No President in American history has been the subject of so many serious investigations. And Trump’s endorsement of Georgia football star Herschel Walker has been exploitative, given reports of Walker’s odd behavior and speech patterns, which suggest he may be suffering from some kind of football collision-induced malady.

In Florida, Governor DeSantis’s blocking of public health measures, limitations on pandemic health access, demonization of pro-choice advocates, creation of a police force to monitor elections, attacks on public education and teachers, and on the gay and trans communities, suggest an authoritarian bent.  However, his actions do help explain Florida’s polarization and recent net citizen loss.

Regardless of Trump’s protestations, voters know – “where there is smoke” – and are tired of the chaos.  A political chasm has opened between what the Republican fringe is promoting and what the majority of Americans want from their representatives, politics, laws, and government.  Americans know that the nation cannot survive on a diet of lies, disinformation, and conspiracy theories.  Countervailing forces are emerging. 

The Congressional 1/6 committee, by presenting convincing evidence, has placed Trump at the center of a conspiracy to destroy the integrity of our voting and prevent the peaceful transition of power.  It has provided an essential public service and underscored, by contrast alone, what integrity means, and what it means to be a patriot.  The Department of Justice (along with several state and city-level jurisdictions) is pursuing multiple cases within its own purview and is undeterred by Republican threats.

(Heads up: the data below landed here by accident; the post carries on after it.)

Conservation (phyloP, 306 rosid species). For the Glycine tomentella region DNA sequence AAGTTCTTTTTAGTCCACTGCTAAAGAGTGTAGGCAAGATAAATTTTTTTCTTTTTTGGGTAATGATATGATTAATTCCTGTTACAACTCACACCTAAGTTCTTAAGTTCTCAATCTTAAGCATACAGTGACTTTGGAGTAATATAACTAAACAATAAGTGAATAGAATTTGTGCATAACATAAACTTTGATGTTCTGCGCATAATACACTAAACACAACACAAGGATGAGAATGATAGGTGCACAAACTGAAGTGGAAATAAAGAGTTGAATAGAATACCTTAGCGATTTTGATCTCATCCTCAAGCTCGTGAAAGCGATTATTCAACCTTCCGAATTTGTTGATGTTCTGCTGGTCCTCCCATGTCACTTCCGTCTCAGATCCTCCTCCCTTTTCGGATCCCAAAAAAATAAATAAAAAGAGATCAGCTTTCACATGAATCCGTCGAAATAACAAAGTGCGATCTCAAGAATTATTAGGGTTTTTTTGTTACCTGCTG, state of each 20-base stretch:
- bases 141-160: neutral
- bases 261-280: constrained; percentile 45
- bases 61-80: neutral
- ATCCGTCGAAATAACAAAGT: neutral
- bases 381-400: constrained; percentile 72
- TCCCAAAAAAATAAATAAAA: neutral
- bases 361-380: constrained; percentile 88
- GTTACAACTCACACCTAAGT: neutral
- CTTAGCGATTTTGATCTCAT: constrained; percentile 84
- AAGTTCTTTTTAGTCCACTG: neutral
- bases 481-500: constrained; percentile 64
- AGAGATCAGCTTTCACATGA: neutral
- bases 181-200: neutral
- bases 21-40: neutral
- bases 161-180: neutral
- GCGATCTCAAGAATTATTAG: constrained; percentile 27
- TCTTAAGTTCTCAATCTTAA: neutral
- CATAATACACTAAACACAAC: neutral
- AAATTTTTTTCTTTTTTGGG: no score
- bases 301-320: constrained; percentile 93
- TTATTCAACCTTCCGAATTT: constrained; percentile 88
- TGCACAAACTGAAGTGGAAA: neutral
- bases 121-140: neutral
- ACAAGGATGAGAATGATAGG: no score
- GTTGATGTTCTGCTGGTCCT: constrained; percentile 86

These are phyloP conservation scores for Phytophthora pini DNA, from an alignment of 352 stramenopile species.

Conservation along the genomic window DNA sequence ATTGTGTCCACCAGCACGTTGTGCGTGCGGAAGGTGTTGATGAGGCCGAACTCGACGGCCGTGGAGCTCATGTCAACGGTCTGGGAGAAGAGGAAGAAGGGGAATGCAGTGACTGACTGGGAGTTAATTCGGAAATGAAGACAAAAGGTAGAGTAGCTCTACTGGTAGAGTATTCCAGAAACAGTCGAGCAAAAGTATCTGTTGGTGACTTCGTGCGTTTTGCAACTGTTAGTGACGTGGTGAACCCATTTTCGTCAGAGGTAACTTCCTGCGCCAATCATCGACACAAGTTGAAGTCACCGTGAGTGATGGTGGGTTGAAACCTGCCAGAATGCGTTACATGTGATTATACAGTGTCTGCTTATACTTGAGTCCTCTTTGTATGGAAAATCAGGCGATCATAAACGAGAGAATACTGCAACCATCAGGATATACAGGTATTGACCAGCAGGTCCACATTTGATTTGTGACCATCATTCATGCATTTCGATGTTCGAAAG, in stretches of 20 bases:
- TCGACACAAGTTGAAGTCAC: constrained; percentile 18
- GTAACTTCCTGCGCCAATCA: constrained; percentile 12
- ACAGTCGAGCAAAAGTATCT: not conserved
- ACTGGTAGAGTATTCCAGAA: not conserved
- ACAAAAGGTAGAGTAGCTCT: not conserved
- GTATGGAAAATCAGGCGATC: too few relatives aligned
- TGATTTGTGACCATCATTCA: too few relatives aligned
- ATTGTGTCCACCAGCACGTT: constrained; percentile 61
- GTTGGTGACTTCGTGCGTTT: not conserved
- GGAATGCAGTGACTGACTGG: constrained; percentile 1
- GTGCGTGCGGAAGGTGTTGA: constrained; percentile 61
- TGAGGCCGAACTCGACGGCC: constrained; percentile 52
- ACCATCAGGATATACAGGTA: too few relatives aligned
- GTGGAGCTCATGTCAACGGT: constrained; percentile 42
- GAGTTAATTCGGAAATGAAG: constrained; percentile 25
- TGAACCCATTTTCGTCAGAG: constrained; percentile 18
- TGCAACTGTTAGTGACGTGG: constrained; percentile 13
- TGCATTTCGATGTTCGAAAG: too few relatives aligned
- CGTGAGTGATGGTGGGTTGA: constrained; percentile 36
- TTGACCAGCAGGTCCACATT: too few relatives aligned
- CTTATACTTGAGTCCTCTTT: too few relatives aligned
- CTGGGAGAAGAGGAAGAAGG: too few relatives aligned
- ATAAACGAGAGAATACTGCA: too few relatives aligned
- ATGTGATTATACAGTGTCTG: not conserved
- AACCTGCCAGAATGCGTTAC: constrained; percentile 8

To be sure, Democrats face their own challenges.  They need to weave together a unity of effort and unity of message tailored to local circumstances and also relevant nationally.  And they need to talk more frequently and forthrightly with members of their own party, and with Independents and moderate Republicans, about how we got here, and how we navigate through this, without running our ship and its precious cargo onto the rocks. 

Democrats also need to demonstrate fiduciary responsibility for hard-earned voter dollars entrusted to them, rather than squander them through cynical efforts to prop up extreme Republican candidates, hoping to defeat them more easily in November.

This is an American moment.

Growing counter-chaos/counter-extremism sentiment is informed and motivated by bedrock American and democratic values.  Its gathering strength and momentum reflect the better angels of our nature.  Recall the women’s march on Washington the day after Trump took office – a harbinger of the surprising results of the 2018 midterms two years later.  These are voices of the center, calmer, fact-based, patient, persistent and more, reasonable, prepared to hold extremists to account, and likely to prevail.

Moderate Americans are a winning coalition.  They can gain and hold the high ground that will enable the country to overcome the challenges of the moment and govern far more effectively than current extremism and gridlock permit. In doing so they will make clear America – in November and beyond – is a country of laws, embracing all, with a brighter future that belongs to protectors, not destroyers.


Norman Blake is the former professor of leadership and organizational behavior with Johns Hopkins University’s Public Safety Leadership graduate program, and a former professor of national security studies at the National War College. An intelligence professional with over forty years in the wilderness of mirrors, he has served at the White House, supporting the Assistant to the President for National Security Affairs, at the National Military Command Center, in a liaison capacity to the FBI, and at home and abroad with the CIA. He continues to research, write and consult on systems approaches to counterintelligence, security, performance, and transformation.